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Star Trek doc is a family enterprise

Heir to Gene Roddenberry's legacy takes heart in going where many have gone before.

September 15, 2012|By L. Thompson
  • "Star Trek" director J.J. Abrams (left) with Eugene "Rod" Roddenberry.
"Star Trek" director J.J. Abrams (left) with… (Courtesy of Roddenberry…)

Burbank-based Trekkers mostly missed out on a great afternoon event this past Sunday, as Eugene “Rod” Roddenberry, son of “Star Trek” creator Gene, screened his documentary “Trek Nation” at the Burbank Film Festival to a sparsely populated Fletcher Auditorium in Woodbury University's Business School.

Still, the crowd of approximately 20 clapped loudly enough to make Roddenberry — along his with special-guests, “Star Trek: Voyager” costars Tim Russ and Robert Picardo — feel welcome.

Also in attendance: Tory Ireland Mell, writer-producer of the innovative, Roddenberry-produced short “White Room: 02B3,” which screened prior to “Trek Nation.” In it, six strangers (most recognizably Breckin Meyer and Rachel True) awaken in the eponymous location, with no memories and a loaded gun ready for use. It's the format that has people talking, though: shot with a 360-degree camera in the center of the room, it will be made available online in a format that gives the viewer the option of moving the viewer's POV anywhere in the room, effectively making you the film's real-time editor.

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As for “Trek Nation” (directed by Scott Colthorp; executive-produced by and starring Roddenberry), it began production over a decade ago and spans many years. Perhaps fans didn't turn out because there are already so many “Star Trek” docs out there, from both “Trekkies” movies — which Roddenberry characterizes as “Look at all these nut jobs” — to the somewhat self-indulgent convention travelogues William Shatner constantly cranks out.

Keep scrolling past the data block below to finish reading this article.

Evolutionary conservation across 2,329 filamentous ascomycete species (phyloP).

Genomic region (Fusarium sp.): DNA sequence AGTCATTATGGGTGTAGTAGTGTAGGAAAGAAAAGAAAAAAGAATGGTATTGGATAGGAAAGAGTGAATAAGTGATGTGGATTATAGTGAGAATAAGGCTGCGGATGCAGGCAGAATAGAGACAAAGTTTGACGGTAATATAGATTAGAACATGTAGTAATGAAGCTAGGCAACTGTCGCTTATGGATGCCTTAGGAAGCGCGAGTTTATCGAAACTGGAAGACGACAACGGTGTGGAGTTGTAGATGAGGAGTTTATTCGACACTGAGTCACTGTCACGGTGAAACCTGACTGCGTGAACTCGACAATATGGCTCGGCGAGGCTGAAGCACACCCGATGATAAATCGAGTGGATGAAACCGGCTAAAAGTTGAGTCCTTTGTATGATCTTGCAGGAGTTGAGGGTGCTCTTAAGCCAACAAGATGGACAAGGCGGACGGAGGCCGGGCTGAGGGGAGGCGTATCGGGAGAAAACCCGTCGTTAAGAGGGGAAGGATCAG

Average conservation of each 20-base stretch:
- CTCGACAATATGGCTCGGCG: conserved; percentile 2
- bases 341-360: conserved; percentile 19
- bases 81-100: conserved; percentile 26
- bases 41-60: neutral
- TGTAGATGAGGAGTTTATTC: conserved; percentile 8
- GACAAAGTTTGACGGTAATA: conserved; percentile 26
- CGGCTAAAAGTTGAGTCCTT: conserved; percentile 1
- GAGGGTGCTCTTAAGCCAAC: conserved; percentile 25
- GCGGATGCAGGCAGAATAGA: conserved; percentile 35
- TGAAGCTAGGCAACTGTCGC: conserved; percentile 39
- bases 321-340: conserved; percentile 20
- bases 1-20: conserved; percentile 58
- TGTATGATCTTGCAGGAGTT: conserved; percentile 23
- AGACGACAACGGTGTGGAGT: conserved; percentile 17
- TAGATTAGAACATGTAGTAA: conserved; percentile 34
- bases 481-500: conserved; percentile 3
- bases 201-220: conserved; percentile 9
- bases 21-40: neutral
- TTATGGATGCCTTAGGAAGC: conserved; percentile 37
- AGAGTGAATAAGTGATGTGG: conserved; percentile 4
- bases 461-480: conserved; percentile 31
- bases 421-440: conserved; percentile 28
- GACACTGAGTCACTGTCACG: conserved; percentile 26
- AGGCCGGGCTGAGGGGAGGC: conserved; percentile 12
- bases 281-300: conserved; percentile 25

Indeed, some of what's here is stuff that fans have heard before, like Nichelle Nichols' oft-retold account of how Dr. Martin Luther King Jr. told her why she couldn't quit the show. Yet there were also things never shown publicly until now, among them home movies of young Rod from innocent infancy to rebellious teenhood, and an exclusive interview with George Lucas on the similarities and differences with that other space franchise, and particularly its father-son issues.

Gene died when Rod was 17 and hadn't yet learned to appreciate dad's work; the documentary is his public attempt to gain that knowledge through interacting with the fans.

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